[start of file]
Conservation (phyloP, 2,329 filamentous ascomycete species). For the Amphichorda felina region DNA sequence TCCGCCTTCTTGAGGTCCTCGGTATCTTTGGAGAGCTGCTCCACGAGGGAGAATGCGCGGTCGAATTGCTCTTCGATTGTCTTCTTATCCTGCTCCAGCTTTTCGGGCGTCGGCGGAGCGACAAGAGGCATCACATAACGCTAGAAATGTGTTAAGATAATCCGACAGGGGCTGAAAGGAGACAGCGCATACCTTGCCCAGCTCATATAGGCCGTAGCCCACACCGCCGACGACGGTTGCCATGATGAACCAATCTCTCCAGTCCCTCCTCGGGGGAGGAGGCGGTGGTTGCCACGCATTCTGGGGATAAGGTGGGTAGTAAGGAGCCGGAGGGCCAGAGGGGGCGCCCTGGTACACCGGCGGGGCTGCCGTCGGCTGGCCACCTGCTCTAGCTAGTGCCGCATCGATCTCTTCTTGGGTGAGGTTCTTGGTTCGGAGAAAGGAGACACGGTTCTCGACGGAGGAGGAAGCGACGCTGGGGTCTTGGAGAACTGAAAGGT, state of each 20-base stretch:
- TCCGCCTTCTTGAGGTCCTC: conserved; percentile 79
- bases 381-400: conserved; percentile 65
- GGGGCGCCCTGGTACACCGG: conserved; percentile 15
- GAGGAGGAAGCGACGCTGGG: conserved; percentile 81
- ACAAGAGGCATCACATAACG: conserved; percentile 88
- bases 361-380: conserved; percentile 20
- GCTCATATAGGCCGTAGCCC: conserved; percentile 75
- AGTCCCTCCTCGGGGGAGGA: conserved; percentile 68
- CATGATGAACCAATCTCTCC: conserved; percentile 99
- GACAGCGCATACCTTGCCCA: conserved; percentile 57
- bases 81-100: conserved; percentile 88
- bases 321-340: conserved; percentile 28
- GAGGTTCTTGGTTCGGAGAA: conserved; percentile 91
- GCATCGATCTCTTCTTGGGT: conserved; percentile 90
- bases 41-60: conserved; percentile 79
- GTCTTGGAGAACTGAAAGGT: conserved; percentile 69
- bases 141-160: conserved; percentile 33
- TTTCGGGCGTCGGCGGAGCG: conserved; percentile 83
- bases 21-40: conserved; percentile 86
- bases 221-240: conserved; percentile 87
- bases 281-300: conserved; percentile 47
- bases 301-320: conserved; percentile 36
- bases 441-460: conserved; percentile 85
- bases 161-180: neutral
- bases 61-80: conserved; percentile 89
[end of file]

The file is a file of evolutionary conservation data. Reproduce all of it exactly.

Conservation (phyloP, 2,329 filamentous ascomycete species). For the Amphichorda felina region DNA sequence TCCGCCTTCTTGAGGTCCTCGGTATCTTTGGAGAGCTGCTCCACGAGGGAGAATGCGCGGTCGAATTGCTCTTCGATTGTCTTCTTATCCTGCTCCAGCTTTTCGGGCGTCGGCGGAGCGACAAGAGGCATCACATAACGCTAGAAATGTGTTAAGATAATCCGACAGGGGCTGAAAGGAGACAGCGCATACCTTGCCCAGCTCATATAGGCCGTAGCCCACACCGCCGACGACGGTTGCCATGATGAACCAATCTCTCCAGTCCCTCCTCGGGGGAGGAGGCGGTGGTTGCCACGCATTCTGGGGATAAGGTGGGTAGTAAGGAGCCGGAGGGCCAGAGGGGGCGCCCTGGTACACCGGCGGGGCTGCCGTCGGCTGGCCACCTGCTCTAGCTAGTGCCGCATCGATCTCTTCTTGGGTGAGGTTCTTGGTTCGGAGAAAGGAGACACGGTTCTCGACGGAGGAGGAAGCGACGCTGGGGTCTTGGAGAACTGAAAGGT, state of each 20-base stretch:
- TCCGCCTTCTTGAGGTCCTC: conserved; percentile 79
- bases 381-400: conserved; percentile 65
- GGGGCGCCCTGGTACACCGG: conserved; percentile 15
- GAGGAGGAAGCGACGCTGGG: conserved; percentile 81
- ACAAGAGGCATCACATAACG: conserved; percentile 88
- bases 361-380: conserved; percentile 20
- GCTCATATAGGCCGTAGCCC: conserved; percentile 75
- AGTCCCTCCTCGGGGGAGGA: conserved; percentile 68
- CATGATGAACCAATCTCTCC: conserved; percentile 99
- GACAGCGCATACCTTGCCCA: conserved; percentile 57
- bases 81-100: conserved; percentile 88
- bases 321-340: conserved; percentile 28
- GAGGTTCTTGGTTCGGAGAA: conserved; percentile 91
- GCATCGATCTCTTCTTGGGT: conserved; percentile 90
- bases 41-60: conserved; percentile 79
- GTCTTGGAGAACTGAAAGGT: conserved; percentile 69
- bases 141-160: conserved; percentile 33
- TTTCGGGCGTCGGCGGAGCG: conserved; percentile 83
- bases 21-40: conserved; percentile 86
- bases 221-240: conserved; percentile 87
- bases 281-300: conserved; percentile 47
- bases 301-320: conserved; percentile 36
- bases 441-460: conserved; percentile 85
- bases 161-180: neutral
- bases 61-80: conserved; percentile 89